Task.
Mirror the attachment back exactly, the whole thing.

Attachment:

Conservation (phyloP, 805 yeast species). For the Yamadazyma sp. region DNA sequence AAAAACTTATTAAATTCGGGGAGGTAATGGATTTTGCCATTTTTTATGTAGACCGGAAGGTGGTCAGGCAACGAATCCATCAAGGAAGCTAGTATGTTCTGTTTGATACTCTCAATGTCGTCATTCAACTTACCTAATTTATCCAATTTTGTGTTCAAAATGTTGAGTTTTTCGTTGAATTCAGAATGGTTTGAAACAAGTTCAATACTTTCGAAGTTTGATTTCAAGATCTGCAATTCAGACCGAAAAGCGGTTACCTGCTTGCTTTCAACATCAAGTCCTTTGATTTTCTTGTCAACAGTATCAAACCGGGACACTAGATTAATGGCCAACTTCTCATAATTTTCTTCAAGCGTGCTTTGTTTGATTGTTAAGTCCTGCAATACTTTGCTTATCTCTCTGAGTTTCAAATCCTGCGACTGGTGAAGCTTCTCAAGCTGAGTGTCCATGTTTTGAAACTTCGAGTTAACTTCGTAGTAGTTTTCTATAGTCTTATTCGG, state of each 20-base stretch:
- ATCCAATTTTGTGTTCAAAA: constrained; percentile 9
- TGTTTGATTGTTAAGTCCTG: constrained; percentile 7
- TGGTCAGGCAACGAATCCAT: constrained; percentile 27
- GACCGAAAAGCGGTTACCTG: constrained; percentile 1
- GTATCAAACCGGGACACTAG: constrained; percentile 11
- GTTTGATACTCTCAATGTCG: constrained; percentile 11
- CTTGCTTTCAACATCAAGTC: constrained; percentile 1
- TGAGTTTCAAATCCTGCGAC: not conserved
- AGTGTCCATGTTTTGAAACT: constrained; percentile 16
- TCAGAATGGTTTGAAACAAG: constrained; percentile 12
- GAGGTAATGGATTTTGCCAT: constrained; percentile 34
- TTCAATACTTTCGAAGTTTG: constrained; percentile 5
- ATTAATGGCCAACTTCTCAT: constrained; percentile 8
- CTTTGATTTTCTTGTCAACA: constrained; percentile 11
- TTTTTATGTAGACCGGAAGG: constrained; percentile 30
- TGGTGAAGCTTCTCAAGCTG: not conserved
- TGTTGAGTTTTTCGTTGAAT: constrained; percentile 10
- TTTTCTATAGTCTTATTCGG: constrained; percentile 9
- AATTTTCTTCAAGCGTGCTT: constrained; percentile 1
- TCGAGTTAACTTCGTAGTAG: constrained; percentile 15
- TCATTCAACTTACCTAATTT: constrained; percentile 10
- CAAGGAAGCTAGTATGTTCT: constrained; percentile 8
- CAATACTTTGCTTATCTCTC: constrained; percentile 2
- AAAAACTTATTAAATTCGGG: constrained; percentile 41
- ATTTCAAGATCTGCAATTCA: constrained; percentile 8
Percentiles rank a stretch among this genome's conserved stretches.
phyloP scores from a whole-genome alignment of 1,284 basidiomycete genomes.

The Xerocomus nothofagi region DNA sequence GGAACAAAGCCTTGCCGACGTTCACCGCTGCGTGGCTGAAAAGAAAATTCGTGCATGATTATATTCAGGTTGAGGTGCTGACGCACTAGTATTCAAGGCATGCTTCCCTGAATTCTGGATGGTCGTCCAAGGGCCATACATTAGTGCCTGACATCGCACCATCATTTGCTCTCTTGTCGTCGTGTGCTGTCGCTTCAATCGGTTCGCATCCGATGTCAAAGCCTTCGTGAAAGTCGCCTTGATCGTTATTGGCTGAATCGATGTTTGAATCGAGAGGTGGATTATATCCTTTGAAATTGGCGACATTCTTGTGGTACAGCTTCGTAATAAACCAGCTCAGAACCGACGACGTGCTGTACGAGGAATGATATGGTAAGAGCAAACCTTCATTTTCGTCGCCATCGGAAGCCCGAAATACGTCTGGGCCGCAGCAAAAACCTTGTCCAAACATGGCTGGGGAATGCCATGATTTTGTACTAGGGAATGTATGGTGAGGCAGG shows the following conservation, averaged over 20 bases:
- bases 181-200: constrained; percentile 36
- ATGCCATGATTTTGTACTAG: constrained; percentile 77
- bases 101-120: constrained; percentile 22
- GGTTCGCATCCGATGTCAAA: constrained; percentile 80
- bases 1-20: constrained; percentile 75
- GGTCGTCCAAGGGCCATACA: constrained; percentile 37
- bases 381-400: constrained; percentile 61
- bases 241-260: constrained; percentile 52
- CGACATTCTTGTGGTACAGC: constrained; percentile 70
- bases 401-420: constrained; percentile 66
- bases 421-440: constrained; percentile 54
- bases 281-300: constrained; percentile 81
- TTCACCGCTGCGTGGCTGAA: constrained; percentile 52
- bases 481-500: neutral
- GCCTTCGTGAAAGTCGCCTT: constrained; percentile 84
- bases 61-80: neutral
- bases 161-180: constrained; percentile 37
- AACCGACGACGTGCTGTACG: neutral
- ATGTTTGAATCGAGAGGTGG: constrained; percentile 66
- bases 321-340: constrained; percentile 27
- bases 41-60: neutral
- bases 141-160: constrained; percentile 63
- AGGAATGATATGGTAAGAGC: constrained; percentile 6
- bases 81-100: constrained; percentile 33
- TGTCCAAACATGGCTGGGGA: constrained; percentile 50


Conservation (phyloP, 805 yeast species). For the Yamadazyma sp. region DNA sequence AAAAACTTATTAAATTCGGGGAGGTAATGGATTTTGCCATTTTTTATGTAGACCGGAAGGTGGTCAGGCAACGAATCCATCAAGGAAGCTAGTATGTTCTGTTTGATACTCTCAATGTCGTCATTCAACTTACCTAATTTATCCAATTTTGTGTTCAAAATGTTGAGTTTTTCGTTGAATTCAGAATGGTTTGAAACAAGTTCAATACTTTCGAAGTTTGATTTCAAGATCTGCAATTCAGACCGAAAAGCGGTTACCTGCTTGCTTTCAACATCAAGTCCTTTGATTTTCTTGTCAACAGTATCAAACCGGGACACTAGATTAATGGCCAACTTCTCATAATTTTCTTCAAGCGTGCTTTGTTTGATTGTTAAGTCCTGCAATACTTTGCTTATCTCTCTGAGTTTCAAATCCTGCGACTGGTGAAGCTTCTCAAGCTGAGTGTCCATGTTTTGAAACTTCGAGTTAACTTCGTAGTAGTTTTCTATAGTCTTATTCGG, state of each 20-base stretch:
- ATCCAATTTTGTGTTCAAAA: constrained; percentile 9
- TGTTTGATTGTTAAGTCCTG: constrained; percentile 7
- TGGTCAGGCAACGAATCCAT: constrained; percentile 27
- GACCGAAAAGCGGTTACCTG: constrained; percentile 1
- GTATCAAACCGGGACACTAG: constrained; percentile 11
- GTTTGATACTCTCAATGTCG: constrained; percentile 11
- CTTGCTTTCAACATCAAGTC: constrained; percentile 1
- TGAGTTTCAAATCCTGCGAC: not conserved
- AGTGTCCATGTTTTGAAACT: constrained; percentile 16
- TCAGAATGGTTTGAAACAAG: constrained; percentile 12
- GAGGTAATGGATTTTGCCAT: constrained; percentile 34
- TTCAATACTTTCGAAGTTTG: constrained; percentile 5
- ATTAATGGCCAACTTCTCAT: constrained; percentile 8
- CTTTGATTTTCTTGTCAACA: constrained; percentile 11
- TTTTTATGTAGACCGGAAGG: constrained; percentile 30
- TGGTGAAGCTTCTCAAGCTG: not conserved
- TGTTGAGTTTTTCGTTGAAT: constrained; percentile 10
- TTTTCTATAGTCTTATTCGG: constrained; percentile 9
- AATTTTCTTCAAGCGTGCTT: constrained; percentile 1
- TCGAGTTAACTTCGTAGTAG: constrained; percentile 15
- TCATTCAACTTACCTAATTT: constrained; percentile 10
- CAAGGAAGCTAGTATGTTCT: constrained; percentile 8
- CAATACTTTGCTTATCTCTC: constrained; percentile 2
- AAAAACTTATTAAATTCGGG: constrained; percentile 41
- ATTTCAAGATCTGCAATTCA: constrained; percentile 8
Percentiles rank a stretch among this genome's conserved stretches.
phyloP scores from a whole-genome alignment of 1,284 basidiomycete genomes.

The Xerocomus nothofagi region DNA sequence GGAACAAAGCCTTGCCGACGTTCACCGCTGCGTGGCTGAAAAGAAAATTCGTGCATGATTATATTCAGGTTGAGGTGCTGACGCACTAGTATTCAAGGCATGCTTCCCTGAATTCTGGATGGTCGTCCAAGGGCCATACATTAGTGCCTGACATCGCACCATCATTTGCTCTCTTGTCGTCGTGTGCTGTCGCTTCAATCGGTTCGCATCCGATGTCAAAGCCTTCGTGAAAGTCGCCTTGATCGTTATTGGCTGAATCGATGTTTGAATCGAGAGGTGGATTATATCCTTTGAAATTGGCGACATTCTTGTGGTACAGCTTCGTAATAAACCAGCTCAGAACCGACGACGTGCTGTACGAGGAATGATATGGTAAGAGCAAACCTTCATTTTCGTCGCCATCGGAAGCCCGAAATACGTCTGGGCCGCAGCAAAAACCTTGTCCAAACATGGCTGGGGAATGCCATGATTTTGTACTAGGGAATGTATGGTGAGGCAGG shows the following conservation, averaged over 20 bases:
- bases 181-200: constrained; percentile 36
- ATGCCATGATTTTGTACTAG: constrained; percentile 77
- bases 101-120: constrained; percentile 22
- GGTTCGCATCCGATGTCAAA: constrained; percentile 80
- bases 1-20: constrained; percentile 75
- GGTCGTCCAAGGGCCATACA: constrained; percentile 37
- bases 381-400: constrained; percentile 61
- bases 241-260: constrained; percentile 52
- CGACATTCTTGTGGTACAGC: constrained; percentile 70
- bases 401-420: constrained; percentile 66
- bases 421-440: constrained; percentile 54
- bases 281-300: constrained; percentile 81
- TTCACCGCTGCGTGGCTGAA: constrained; percentile 52
- bases 481-500: neutral
- GCCTTCGTGAAAGTCGCCTT: constrained; percentile 84
- bases 61-80: neutral
- bases 161-180: constrained; percentile 37
- AACCGACGACGTGCTGTACG: neutral
- ATGTTTGAATCGAGAGGTGG: constrained; percentile 66
- bases 321-340: constrained; percentile 27
- bases 41-60: neutral
- bases 141-160: constrained; percentile 63
- AGGAATGATATGGTAAGAGC: constrained; percentile 6
- bases 81-100: constrained; percentile 33
- TGTCCAAACATGGCTGGGGA: constrained; percentile 50